In the tradition of Gayle Forman and John Green comes this extraordinary YA debut about a blind teen girl navigating life and love in high school.
Parker Grant doesn't need 20/20 vision to see right through you. That's why she created the Rules: Don't treat her any differently just because she's blind, and never take advantage. There will be no second chances. Just ask Scott Kilpatrick, the boy who broke her heart.
When Scott suddenly reappears in her life after being gone for years, Parker knows there's only one way to react--shun him so hard it hurts. She has enough on her mind already, like trying out for the track team (that's right, her eyes don't work but her legs still do), doling out tough-love advice to her painfully naive classmates, and giving herself gold stars for every day she hasn't cried since her dad's death three months ago. But avoiding her past quickly proves impossible, and the more Parker learns about what really happened--both with Scott, and her dad--the more she starts to question if things are always as they seem. Maybe, just maybe, some Rules are meant to be broken.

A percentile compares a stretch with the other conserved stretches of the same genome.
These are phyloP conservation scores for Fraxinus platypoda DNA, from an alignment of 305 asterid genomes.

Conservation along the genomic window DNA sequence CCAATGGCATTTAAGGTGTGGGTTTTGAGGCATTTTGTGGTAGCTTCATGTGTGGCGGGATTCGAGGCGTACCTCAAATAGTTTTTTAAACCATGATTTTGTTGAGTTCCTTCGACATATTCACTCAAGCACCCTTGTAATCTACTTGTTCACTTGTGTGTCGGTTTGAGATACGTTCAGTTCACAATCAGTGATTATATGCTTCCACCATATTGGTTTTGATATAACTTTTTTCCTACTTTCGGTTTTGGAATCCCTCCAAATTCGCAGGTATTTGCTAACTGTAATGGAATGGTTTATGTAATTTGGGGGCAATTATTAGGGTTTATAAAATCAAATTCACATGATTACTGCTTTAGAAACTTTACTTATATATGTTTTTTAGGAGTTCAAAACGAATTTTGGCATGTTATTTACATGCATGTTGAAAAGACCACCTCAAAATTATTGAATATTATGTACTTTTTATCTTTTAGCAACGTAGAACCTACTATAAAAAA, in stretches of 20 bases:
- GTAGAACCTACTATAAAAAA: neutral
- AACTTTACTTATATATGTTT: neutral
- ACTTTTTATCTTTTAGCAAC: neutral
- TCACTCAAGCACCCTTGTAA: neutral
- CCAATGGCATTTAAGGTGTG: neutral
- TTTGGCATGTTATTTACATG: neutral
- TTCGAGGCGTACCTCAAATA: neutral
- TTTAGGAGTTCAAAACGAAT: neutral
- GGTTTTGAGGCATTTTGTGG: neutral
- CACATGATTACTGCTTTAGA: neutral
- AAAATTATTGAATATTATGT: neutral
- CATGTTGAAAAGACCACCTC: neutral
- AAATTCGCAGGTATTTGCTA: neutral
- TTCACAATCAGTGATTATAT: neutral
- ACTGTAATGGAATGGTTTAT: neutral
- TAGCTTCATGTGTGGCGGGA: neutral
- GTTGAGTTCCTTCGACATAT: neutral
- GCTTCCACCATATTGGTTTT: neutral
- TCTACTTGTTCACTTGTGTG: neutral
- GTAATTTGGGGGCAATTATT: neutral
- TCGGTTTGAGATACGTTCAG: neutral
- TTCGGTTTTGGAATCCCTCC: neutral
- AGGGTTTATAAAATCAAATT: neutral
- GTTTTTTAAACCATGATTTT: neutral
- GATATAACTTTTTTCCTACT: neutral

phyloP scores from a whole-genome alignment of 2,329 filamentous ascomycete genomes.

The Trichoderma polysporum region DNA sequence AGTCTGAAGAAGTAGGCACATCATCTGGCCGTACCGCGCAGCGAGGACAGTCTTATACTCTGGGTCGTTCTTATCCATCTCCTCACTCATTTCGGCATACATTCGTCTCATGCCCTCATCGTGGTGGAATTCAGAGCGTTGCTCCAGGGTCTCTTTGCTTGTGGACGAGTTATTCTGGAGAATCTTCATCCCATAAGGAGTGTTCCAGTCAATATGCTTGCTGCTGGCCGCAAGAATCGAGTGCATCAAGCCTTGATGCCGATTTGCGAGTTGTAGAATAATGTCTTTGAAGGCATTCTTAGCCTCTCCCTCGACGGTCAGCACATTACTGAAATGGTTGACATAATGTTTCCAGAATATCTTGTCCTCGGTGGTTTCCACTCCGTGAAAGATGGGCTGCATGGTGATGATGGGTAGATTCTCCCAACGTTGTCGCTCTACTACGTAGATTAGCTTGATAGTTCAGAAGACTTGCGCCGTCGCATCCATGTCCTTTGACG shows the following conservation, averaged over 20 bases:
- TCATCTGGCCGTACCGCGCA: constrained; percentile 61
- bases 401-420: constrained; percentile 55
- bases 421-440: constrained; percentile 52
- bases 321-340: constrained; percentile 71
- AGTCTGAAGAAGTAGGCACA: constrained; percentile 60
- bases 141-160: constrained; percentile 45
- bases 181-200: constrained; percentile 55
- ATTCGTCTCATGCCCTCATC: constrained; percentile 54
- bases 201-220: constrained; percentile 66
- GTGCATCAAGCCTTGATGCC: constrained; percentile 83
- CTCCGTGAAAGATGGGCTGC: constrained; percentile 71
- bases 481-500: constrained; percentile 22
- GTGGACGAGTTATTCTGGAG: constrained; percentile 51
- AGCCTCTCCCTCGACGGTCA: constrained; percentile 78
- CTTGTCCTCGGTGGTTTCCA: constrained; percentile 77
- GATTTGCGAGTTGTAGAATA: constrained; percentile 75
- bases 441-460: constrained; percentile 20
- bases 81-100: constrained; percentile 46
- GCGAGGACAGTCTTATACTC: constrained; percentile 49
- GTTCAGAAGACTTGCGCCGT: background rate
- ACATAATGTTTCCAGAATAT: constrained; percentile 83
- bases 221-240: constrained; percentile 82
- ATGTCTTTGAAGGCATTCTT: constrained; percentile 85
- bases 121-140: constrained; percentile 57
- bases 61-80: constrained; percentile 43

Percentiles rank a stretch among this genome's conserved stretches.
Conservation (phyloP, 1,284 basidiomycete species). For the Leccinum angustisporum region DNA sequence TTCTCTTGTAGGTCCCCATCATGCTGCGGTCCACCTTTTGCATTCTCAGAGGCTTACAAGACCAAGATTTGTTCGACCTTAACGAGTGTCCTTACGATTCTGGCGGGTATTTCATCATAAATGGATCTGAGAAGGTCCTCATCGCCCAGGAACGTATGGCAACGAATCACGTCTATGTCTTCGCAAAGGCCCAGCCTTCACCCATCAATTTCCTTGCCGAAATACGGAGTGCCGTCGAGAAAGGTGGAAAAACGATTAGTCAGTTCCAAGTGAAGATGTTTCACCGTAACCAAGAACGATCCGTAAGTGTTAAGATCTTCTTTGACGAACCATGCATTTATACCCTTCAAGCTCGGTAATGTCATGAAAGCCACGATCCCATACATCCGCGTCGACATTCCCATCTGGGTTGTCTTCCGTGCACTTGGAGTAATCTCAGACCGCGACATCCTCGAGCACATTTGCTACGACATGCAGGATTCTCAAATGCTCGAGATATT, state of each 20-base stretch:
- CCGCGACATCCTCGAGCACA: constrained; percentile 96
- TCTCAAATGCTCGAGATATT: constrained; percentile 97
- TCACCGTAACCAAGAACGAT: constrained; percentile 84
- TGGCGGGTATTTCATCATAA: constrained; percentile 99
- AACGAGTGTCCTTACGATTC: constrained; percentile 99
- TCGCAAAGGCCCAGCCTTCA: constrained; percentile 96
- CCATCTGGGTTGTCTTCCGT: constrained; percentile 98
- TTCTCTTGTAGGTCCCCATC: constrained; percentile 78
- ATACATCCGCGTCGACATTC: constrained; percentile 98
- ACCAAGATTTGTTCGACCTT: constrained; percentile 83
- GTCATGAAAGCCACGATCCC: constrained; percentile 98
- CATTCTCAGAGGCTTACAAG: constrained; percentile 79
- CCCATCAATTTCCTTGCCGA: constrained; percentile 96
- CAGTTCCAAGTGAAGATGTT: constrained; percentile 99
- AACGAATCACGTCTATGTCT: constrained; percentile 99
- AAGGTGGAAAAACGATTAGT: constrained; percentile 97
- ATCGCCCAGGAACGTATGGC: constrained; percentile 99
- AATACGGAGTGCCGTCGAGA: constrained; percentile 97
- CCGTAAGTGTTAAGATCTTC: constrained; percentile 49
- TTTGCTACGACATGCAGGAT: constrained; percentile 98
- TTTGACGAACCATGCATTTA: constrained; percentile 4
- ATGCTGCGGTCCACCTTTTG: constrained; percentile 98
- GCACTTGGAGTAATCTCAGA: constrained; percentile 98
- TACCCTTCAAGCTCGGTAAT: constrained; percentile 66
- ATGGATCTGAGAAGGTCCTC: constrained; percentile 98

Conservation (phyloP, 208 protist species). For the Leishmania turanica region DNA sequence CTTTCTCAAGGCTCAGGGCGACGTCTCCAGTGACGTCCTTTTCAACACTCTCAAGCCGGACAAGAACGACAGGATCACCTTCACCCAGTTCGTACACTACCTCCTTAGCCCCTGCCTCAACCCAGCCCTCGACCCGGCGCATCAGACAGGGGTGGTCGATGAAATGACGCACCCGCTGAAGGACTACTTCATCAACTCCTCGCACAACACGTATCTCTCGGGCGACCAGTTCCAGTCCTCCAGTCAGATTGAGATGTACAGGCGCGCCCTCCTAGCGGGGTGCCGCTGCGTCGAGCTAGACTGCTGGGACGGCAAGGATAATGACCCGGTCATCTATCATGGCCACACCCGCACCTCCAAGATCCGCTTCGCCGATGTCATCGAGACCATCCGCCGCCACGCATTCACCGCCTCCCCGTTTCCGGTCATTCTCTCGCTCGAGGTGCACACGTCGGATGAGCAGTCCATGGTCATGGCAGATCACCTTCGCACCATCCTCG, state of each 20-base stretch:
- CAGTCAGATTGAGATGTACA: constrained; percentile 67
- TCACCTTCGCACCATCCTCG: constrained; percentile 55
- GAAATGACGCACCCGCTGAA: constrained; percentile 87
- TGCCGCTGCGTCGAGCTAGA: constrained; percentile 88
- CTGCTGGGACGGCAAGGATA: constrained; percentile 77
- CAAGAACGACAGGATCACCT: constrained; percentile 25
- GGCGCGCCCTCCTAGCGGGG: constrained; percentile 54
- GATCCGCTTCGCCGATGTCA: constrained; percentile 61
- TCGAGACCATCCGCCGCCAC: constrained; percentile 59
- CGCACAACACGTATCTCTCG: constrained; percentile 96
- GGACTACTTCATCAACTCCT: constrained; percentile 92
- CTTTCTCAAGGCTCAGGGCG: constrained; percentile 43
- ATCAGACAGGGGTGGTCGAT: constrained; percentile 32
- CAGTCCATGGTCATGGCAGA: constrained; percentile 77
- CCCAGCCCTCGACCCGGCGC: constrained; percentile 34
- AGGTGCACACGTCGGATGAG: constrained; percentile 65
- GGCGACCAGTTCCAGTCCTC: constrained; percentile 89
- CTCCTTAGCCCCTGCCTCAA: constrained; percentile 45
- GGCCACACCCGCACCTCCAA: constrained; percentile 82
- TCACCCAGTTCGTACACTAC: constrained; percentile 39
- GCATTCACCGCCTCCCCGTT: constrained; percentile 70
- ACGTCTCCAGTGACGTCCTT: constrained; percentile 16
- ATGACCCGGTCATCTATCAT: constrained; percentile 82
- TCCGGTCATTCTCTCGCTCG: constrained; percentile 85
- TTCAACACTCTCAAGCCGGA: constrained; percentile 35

Combining a fiercely engaging voice with true heart, debut author Eric Lindstrom's Not If I See You First illuminates those blind spots that we all have in life, whether visually impaired or not.
An old writing adage suggests that plot boils down to getting a character up a tree and then throwing rocks at him. In Lindstrom's debut, the tree is high, and the rocks are jagged. Parker Grant lost her sight and her mother in a car crash; as the book opens, she's coping with her father's sudden death. A high school junior, Parker gets around well on her own (so much so that she runs at a nearby field in secret) and has some strict rules to keep her life manageable. Some are reasonable (warn her before touching her, don't assume blind means stupid), some less so (no crying, no second chances). That last rule, inspired by the middle-school boyfriend who broke her heart, is tested when he reappears. The byplay between Parker and her friends is believable, and in creating a heroine whose drive for independence brings both risks and rewards, Lindstrom adds a note of complexity to his gripping depiction of how Parker learns to trust and forgive. Ages 15 up.